–Ganetespib continues to demonstrate promise in overcoming acquired resistance to BRAF inhibitors in melanoma cell lines–
–Antiangiogenic and radiosensitization effects demonstrated in preclinical models of colorectal cancer–
“The data presented by our in-house biology group demonstrating that
ganetespib is active in tumor cell lines with acquired resistance to
BRAF inhibitors not only suggests that ganetespib may be a promising
approach to BRAF- driven cancers, including melanoma, thyroid and colon
cancers but also are supportive of earlier data where ganetespib is
active in other cancer models of acquired resistance,” said
Preclinical Data for BRAF-driven Cancers
Title: Overcoming acquired resistance to BRAF inhibitors in melanoma with the HSP90 inhibitor ganetespib.
Abstract Number: 5601
Ganetespib displayed strong anticancer activity in human melanoma, thyroid and colon cancer cells driven by mutant BRAF. Similar to BRAF and MEK inhibitors, ganetespib effectively suppressed the activity of ERK kinase in melanoma cells, a critical component in the BRAF signaling cascade. In vivo, combinations of ganetespib with either BRAF or MEK inhibitors resulted in greater activity than monotherapy. Melanoma cells with high levels of COT, implicated in resistance to BRAF inhibitors, were found to be resistant to both BRAF and MEK inhibitors yet extremely sensitive to ganetespib. Tumor response was associated with ganetespib-induced abrogation of ERK activity and degradation of CRAF, proteins responsible for BRAF-inhibitor resistance.
“Targeting Hsp90 with ganetespib is a promising approach to the treatment of BRAF-driven cancers such as melanoma,” noted Dr. Proia. “BRAF inhibitors have shown considerable antitumor activity in melanoma, given that mutant BRAF occurs in as many as half of all melanoma. However, BRAF inhibitors have a short disease control, as acquired resistance frequently develops within 7-9 months after start of treatment. By deactivating the cascade of events that underlie resistance, ganetespib could be potentially utilized as a single agent or as part of a combination for BRAF–driven diseases.”
The majority of malignant melanomas contain activated PI3K/mTOR. In an effort to maximize antitumor activity ganetespib was further combined with PI3K/mTOR inhibitors. As single agents, ganetespib effectively blocked both ERK and AKT/mTOR signaling; by contrast, PI3K/mTOR inhibitors blocked their targets while activating ERK. Combining ganetespib with PI3K/mTOR inhibitors led to enhanced cytotoxicity in melanoma cells in vitro and decreased tumor burden in human melanoma xenograft mouse models as compared to monotherapy.
Preclinical Colorectal Cancer Data
Title: Antiangiogenic effects associated with the inhibition of HSP90 in colorectal cancer.
Abstract Number: 2326
Ganetespib was found to significantly inhibit two proteins that stimulate angiogenesis, hypoxia-inducible factor (HIF)-1α and vascular endothelial growth factor (VEGF), in colorectal cancer cell lines. The antiangiogenic effect of ganetespib was confirmed by data showing blockade of tube formation in human umbilical vein endothelial cells (HUVEC), and inhibition of blood vessel formation in chicken eggs.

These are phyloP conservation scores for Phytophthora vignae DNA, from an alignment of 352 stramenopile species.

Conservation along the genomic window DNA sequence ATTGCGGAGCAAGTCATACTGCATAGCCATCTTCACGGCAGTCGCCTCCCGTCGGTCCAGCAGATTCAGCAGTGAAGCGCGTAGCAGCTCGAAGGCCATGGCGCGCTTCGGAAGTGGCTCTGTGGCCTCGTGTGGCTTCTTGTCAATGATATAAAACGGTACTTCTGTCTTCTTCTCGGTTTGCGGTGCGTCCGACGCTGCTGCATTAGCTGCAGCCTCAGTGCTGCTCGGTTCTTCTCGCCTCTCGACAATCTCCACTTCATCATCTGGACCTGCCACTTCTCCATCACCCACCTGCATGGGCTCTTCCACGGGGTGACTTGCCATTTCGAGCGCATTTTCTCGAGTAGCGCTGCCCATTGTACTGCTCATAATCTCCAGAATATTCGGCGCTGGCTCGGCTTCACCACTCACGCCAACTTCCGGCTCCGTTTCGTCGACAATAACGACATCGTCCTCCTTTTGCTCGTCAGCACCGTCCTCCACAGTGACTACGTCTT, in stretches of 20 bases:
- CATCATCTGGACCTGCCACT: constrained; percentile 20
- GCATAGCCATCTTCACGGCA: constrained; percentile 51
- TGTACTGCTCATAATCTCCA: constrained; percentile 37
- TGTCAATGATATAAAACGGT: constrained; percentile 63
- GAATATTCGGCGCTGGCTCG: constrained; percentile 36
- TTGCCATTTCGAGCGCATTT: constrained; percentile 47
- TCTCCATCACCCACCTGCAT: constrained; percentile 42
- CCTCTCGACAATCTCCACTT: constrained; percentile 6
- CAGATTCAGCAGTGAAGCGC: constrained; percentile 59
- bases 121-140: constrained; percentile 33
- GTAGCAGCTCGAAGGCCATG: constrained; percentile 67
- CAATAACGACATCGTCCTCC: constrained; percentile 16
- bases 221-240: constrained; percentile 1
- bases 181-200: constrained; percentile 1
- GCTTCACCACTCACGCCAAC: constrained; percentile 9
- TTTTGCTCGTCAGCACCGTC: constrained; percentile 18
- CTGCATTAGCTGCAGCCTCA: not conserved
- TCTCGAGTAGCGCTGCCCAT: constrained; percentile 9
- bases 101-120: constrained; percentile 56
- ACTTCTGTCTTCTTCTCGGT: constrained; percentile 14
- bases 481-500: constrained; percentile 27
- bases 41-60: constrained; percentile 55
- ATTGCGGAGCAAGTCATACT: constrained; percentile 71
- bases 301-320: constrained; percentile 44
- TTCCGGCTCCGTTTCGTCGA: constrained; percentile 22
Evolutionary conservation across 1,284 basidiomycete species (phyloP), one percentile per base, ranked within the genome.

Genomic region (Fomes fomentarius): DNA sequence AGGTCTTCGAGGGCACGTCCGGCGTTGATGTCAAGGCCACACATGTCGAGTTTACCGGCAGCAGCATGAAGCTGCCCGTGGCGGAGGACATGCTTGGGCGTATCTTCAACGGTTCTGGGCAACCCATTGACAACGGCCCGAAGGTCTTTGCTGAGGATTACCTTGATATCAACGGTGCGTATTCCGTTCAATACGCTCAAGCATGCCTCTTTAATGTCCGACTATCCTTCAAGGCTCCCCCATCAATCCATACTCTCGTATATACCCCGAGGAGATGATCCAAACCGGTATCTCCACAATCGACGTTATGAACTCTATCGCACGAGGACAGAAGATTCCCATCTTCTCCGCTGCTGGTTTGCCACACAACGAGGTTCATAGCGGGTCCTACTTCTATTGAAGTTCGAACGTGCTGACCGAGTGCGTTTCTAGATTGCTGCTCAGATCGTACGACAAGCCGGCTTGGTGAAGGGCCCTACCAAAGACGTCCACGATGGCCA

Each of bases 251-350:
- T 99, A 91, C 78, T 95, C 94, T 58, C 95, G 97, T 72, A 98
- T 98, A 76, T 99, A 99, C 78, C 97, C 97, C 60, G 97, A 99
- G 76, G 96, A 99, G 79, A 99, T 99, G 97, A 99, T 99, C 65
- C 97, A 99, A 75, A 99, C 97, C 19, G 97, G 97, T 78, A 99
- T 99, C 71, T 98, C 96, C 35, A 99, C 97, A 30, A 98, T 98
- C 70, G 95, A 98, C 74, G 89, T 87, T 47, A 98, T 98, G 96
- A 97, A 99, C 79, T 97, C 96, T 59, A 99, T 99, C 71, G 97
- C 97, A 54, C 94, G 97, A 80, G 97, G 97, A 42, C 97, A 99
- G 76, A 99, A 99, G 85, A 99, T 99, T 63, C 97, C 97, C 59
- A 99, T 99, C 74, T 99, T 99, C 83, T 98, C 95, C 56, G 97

“Ganetespib demonstrated significant antiangiogenic actions in preclinical models of colorectal cancer, an effect associated with inhibition of proteins that regulate the formation and growth of new blood vessels in tumor cells,” stated Dr. El-Rayes. “Combining ganetespib with chemotherapy may therefore be a rational approach for treatment of colorectal cancer.”
Title: Functional inhibition of HSP90 potentiates the effects of ionizing radiation in colorectal cancer.
Abstract Number: 2872
HSP90 expression was found to be elevated in human colorectal tumors in comparison to paired normal tissue suggesting that HSP90 contributes to colorectal tumorigenesis. In vitro, ganetespib decreased the proliferation and clonogenicity of human colorectal cancer cell lines in part through the loss of AKT survival signaling. These effects were enhanced by either chemotherapy or ionizing radiation. The findings are consistent with data presented at the 2011 AACR meeting, where ganetespib was shown to synergize with radiotherapy in human cervical cancer tumor xenografts. Taken together, the preclinical findings identify ganetespib as a novel agent to be combined with radiation therapy.
Ganetespib (formerly STA-9090) is a potent, synthetic, small-molecule inhibitor of heat shock protein 90 (Hsp90). Hsp90 is a molecular chaperone required for the proper folding and activation of many cancer-promoting proteins, and is recognized as a key facilitator of cancer cell growth and survival. In preclinical experiments, ganetespib has shown activity in multiple tumor models both as a single agent and in combination with certain widely used cancer agents. Ganetespib is currently being evaluated in a broad range of cancer clinical trials. In these trials, ganetespib has shown clinical activity in heavily pretreated patients and has been well tolerated to date with no evidence of severe liver or common ocular toxicities seen with other Hsp90 inhibitors. The most common adverse event seen to date has been transient, mild or moderate diarrhea, which has been manageable with standard supportive care. Information on clinical trials with ganetespib can be found at www.clinicaltrials.gov.
Safe Harbor Statement
This media release may contain forward-looking statements about
Synta Pharmaceuticals Corp.
George Farmer, 781-541-7125